A Quick Virtual Trip
With over 8 million artifacts in its permanent collection, the British Museum is a history lover’s Xanadu. You can find items from all cultures and time periods starting with cavemen right up until our own time. The museum itself launched a special radio series later turned into a book examining 100 of its most interesting artifacts and today we are also taking a look at 10 of those items.
1. Olduvai Stone
This is the oldest manmade object found in the museum. An incredibly primitive chopping tool, this stone is between 1.8 and 2 million years old. It was recovered from the Olduvai Gorge in Tanzania by British archaeologist Louis Leakey in 1931. The appearance of the tool is so crude that people could wonder how can we be sure that it is actually a tool and not just a piece of rock carved through natural processes. Close inspection reveals that the sides were carved using repeated blows with the same force. Since uniform patterns don’t really occur in nature, this is one of the oldest surviving tools in human existence.
2. Maya Maize God Statue
Recovered from a temple in Honduras, this Mayan statue is a representation of their maize god dated to 715 AD. Maize played an important role in Mayan society and statues depicting maize gods were frequent. Traditionally, the Mayan god was decapitated at the start of harvest, but was reborn during the next growing season. This rebirth meant to parallel the agricultural cycle and it could also explain why the head and the torso of the statue don’t appear to match on closer inspection.
3. King Den’s Sandal Label
Despite our passion for ancient Egyptian culture, we know very little about the 1st dynasty (first line of kings to rule over unified Egypt). One notable exception is Den, a pharaoh who ruled for 42 years during the Early Dynastic period. The British Museum has an ivory sandal label from around 2985 BC showing King Den vanquishing his foe. The king is identified by name in the rectangle in front of his head and the falcon above it denotes that he is royalty.
4. Minoan Bull Leaper
Bull-leaping was a frequent motif in Bronze Age art. It was particularly important for the Minoans of Crete who used it as a ritual for bull worship. Perhaps their most significant work of art is the bronze statue of the Minoan bull-leaper housed at the British Museum. It’s been dated to 1700-1450 BC. Bulls were clearly prized in Minoan culture and, in Greek mythology, the island of Crete is also the location of the Minotaur’s labyrinth.
5. Croesus Gold Coin
King Croesus ruled Lydia, a kingdom in modern day Turkey, between 595 BC and 547 BC. He was legendary for his wealth and is still considered one of the richest kings in history. He is also usually credited with issuing the first gold coins. Coins made of gold existed beforehand, but they also contained silver, forming an alloy known as electrum. The Lydians employed a method to keep the purity and weight of their coins relatively constant. The coin at the British Museum depicts a lion and a bull on one side. The other side simply has two deep impressions made by the tool used to punch the images.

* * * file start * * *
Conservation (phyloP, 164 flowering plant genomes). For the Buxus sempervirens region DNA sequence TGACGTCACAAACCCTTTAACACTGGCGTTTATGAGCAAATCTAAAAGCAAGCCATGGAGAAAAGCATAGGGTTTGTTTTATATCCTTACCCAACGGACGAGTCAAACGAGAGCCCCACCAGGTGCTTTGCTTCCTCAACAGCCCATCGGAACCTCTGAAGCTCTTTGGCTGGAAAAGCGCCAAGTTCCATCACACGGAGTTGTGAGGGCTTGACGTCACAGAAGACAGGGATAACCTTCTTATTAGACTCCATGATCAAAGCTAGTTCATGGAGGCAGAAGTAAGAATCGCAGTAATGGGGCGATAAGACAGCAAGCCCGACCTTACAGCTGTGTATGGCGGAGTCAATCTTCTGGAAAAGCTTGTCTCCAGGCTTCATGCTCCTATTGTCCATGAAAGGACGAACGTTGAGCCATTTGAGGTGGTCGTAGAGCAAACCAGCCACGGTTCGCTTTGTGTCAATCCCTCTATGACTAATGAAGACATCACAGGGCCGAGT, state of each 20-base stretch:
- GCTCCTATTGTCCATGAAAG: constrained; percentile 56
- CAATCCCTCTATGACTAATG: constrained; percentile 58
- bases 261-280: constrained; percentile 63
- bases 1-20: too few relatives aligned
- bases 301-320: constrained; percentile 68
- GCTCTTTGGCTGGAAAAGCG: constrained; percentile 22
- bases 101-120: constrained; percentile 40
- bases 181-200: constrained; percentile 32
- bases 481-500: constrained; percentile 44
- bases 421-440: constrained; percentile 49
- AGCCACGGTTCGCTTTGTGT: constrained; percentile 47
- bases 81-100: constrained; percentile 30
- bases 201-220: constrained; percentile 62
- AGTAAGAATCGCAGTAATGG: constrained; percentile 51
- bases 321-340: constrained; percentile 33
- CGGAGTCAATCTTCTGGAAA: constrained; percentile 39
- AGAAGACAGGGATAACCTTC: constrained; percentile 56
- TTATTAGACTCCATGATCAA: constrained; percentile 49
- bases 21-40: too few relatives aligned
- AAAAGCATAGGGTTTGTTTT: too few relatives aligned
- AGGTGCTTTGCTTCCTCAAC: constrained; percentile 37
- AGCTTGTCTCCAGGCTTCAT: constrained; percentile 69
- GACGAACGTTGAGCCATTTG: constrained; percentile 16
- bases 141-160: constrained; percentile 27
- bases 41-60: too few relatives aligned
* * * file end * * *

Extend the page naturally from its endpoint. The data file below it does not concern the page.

6. Olmec Stone Mask
This stone mask dated to c. 900-400 BC was found in Mexico. It belonged to the Olmec, the oldest civilization in Central America that laid the foundation for many other cultures that followed it. The mask is made from a stone called serpentinite and it features traditional Olmec art motifs like the toothless mouth and the child-like features. The mask also has two glyphs on each side of the mouth, Olmec glyphs being the oldest known form of writing found in America.
7. Coin with the Head of Alexander the Great
Coin minted around 305 BC featuring the head of Alexander on one side and Athena on the other one. What’s interesting about this coin is that it wasn’t minted by Alexander, but actually by Lysimachus. As we’ve mentioned before, since Alexander never named an heir, his death triggered a succession war between several claimants to the throne known as Diadochi. One of them was Lysimachus who came to rule over Thrace and he used coins with Alexander’s face on them to legitimize his rule and create a connection between them. Alexander is depicted with ram’s horns as the reincarnation of the god Ammon.
8. Admonitions Scroll
Made sometime between the 6th and 8th century AD, the Admonitions Scroll is considered a masterpiece of ancient Chinese art. Painted on silk, the work actually illustrated a much older parody written by Jin Dynasty poet Zhang Hua. The protagonist of the story is the court instructress who is teaching the ladies of the imperial harem how to behave properly. It’s actually a copy based on an original work by 4th century artist Gu Kaizhi that was lost.
9. Korean Roof Tile
This 8th century Korean roof tile was recovered from the ancient capital of Kyongju. It depicts a monster mask (some claim dragon) which was used to ward off evil spirits. This practice was borrowed from China and in Korea a tile would have to be placed in each cardinal direction. Of course, not everyone could afford these detailed decorations so they were seen as a symbol of wealth and sophistication.
10. Ife Head
This bronze head is part of a collection of 18 sculptures that were discovered in Ife, Nigeria in 1938. The head was most likely made in the 13th or 14th century. Although we don’t know who the statue represents, the elaborate headdress could represent a crown, indicating that the person might have been a king.